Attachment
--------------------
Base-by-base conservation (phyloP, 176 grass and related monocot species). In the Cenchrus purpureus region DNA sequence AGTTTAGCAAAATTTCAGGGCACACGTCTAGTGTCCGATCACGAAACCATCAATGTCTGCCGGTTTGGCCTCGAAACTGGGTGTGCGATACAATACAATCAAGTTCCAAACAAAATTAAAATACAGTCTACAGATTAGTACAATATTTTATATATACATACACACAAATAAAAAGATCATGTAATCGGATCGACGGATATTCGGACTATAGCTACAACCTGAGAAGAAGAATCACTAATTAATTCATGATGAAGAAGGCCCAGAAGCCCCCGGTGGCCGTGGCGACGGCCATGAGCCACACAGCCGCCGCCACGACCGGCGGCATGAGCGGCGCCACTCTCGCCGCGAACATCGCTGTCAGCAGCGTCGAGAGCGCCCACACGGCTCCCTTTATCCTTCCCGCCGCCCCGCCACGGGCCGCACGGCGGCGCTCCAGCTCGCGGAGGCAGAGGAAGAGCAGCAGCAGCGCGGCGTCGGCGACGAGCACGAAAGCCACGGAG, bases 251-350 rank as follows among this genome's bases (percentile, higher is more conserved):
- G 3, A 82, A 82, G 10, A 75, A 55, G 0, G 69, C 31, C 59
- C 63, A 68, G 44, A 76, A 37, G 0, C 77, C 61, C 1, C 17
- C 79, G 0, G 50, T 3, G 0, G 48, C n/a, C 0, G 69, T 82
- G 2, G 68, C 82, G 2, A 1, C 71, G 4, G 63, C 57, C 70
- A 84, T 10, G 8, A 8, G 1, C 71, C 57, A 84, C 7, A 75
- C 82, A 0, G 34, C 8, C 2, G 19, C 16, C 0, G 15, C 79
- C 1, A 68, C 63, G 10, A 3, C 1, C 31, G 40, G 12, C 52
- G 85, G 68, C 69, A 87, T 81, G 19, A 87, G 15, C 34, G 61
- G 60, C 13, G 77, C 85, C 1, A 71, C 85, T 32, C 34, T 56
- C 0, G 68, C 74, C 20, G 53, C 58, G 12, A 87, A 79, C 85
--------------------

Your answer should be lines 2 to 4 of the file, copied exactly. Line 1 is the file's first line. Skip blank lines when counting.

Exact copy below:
- G 3, A 82, A 82, G 10, A 75, A 55, G 0, G 69, C 31, C 59
- C 63, A 68, G 44, A 76, A 37, G 0, C 77, C 61, C 1, C 17
- C 79, G 0, G 50, T 3, G 0, G 48, C n/a, C 0, G 69, T 82